The smell of soy sauce and the vibrant beats of Bollywood music lingered outside the doors of Pomona College’s Edmunds Ballroom, where the first 5C Night Market event was held this past Saturday. Students from across the 5Cs formed a line that roped around the Smith Campus Center, eager to get a taste from the wide variety of food stalls featured at the event.
Night markets are a popular form of nightlife in Taiwan, where people can gather for a midnight snack or buy clothes from local vendors. Ashley Cheng PO ’22, an event coordinator for the Taiwanese American Student Association, explained how inspiration for the event came from what TASA members typically missed most about Taiwan.
“Personally, being Taiwanese American is a big part of my identity, and I remember running around the night markets in Taiwan as a kid, surrounded by all the delicious things I could think of,” Cheng said. “Whenever the [TASA] board members and I talk about missing Taiwan, one of the first things that comes up is the night markets.”
Cheng further recounted how others who were not familiar with night markets were intrigued by the idea, motivating TASA to recreate the night market experience for the 5C community at large.
“Friends who haven’t had the chance to visit [Taiwan] always talk about how the concept of a night market sounds like a dream and is something they’d like to try,” she said.
TASA coordinated with eight different student organizations across the 5Cs to create a bustling event, full of favorite foods and entertainment. Participating groups included the Chinese Student Association, Cantonese Club, Vietnamese Student Association, South Asian Student Association, Korean Student Association and more.
Upon entrance, students were given reusable plates and silverware. Stalls featuring food, drinks and DIY activities lined the walls, and tables for students to sit and enjoy their meals with friends were placed in the middle of the ballroom.
Students were exposed to a wide variety of cultural delicacies, from Taiwanese braised pork to Hong Kong egg waffles to Chinese dumplings. Lines formed at almost every stall, as attendees eagerly awaited a taste of culture from their fellow students.
Every student affinity organization represented at the Night Market shared a similar goal to the TASA organizers — they wanted to present a little piece of their own culture.
The South Asian Student Association served mango lassi, gol gappas (crunchy shells filled with chickpea and potato) and bhel puri (a puffed rice and vegetable snack).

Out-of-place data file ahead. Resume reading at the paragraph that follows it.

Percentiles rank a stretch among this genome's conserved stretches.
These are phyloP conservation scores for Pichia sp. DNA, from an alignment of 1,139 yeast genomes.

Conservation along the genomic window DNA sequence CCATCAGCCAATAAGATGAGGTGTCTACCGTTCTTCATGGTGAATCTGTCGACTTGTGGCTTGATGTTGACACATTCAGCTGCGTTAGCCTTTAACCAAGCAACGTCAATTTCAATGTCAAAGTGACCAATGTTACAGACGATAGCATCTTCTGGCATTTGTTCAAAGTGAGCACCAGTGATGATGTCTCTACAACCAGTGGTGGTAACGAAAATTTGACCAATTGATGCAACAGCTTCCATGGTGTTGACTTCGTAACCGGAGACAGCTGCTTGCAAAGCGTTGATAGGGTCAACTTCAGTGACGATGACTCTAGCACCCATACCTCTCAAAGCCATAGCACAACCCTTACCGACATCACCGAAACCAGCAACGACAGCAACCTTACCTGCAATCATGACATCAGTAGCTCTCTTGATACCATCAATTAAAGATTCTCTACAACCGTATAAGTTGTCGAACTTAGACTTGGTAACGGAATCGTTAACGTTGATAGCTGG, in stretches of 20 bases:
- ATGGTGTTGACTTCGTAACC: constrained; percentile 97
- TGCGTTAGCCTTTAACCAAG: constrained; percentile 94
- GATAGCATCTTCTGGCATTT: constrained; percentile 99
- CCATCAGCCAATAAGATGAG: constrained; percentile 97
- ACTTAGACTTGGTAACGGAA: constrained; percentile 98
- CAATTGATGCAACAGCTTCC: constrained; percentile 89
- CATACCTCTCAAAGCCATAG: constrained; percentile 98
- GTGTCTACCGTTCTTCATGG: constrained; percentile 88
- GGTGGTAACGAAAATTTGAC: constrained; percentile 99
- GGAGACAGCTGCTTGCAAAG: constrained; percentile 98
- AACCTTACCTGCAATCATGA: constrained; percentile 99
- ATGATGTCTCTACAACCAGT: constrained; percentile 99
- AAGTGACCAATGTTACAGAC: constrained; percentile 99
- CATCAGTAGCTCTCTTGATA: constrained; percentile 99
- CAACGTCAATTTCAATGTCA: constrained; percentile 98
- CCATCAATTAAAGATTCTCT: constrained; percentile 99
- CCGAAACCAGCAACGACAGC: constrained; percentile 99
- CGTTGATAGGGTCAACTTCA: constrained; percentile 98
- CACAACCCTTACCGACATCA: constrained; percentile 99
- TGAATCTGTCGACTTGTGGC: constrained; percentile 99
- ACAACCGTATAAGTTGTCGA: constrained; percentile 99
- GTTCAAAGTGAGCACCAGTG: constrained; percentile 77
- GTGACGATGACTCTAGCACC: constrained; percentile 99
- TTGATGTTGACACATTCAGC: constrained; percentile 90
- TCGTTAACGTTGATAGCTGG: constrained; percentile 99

“All of this is famous street food in South Asia, so we figured what better than gol gappas and bhel puri [to serve at the market],” SASA member Ananya Sen PO ’22 said at the event. “It has been really fun but surprisingly hectic. We are running out of food faster than we expected to.”
According to TASA, approximately 400 students attended the event, a number that even organizers did not anticipate.
Not all stalls served typical food at the Night Market, though. Calvin Ng PO ’22, a member of the Food Science Club, spoke about the unique activity the club brought to the event.
“We are doing molecular gastronomy spherification. We mix sodium alginate into a calcium lactate bar and it forms a film around the liquid, so you can bite into it and it pops,” Ng explained.
Attendees got the opportunity to choose an alginate from a variety of colors, including red, blue, green and orange. They collected the alginate into a syringe, and released the mixture into a bowl of calcium lactate, creating colorful, edible spheres.
A particular favorite of the hundreds of students that participated were TASA’s scallion pancakes. A group of students from Pomona kept sending a friend back in line every now and then to grab more of the salty snack to share with their table.
Tramy Nguyen PO ’22, president of the 5C club Tea Circle, was also involved in the event and spoke about what she hoped attendees would get out of the market.
“I hope that students who come just embrace curiosity, try everything there, talk to the people there — not only those who they come with, but also people running the stalls,” she said. “And maybe look into why these different foods are important and what they mean to people individually.”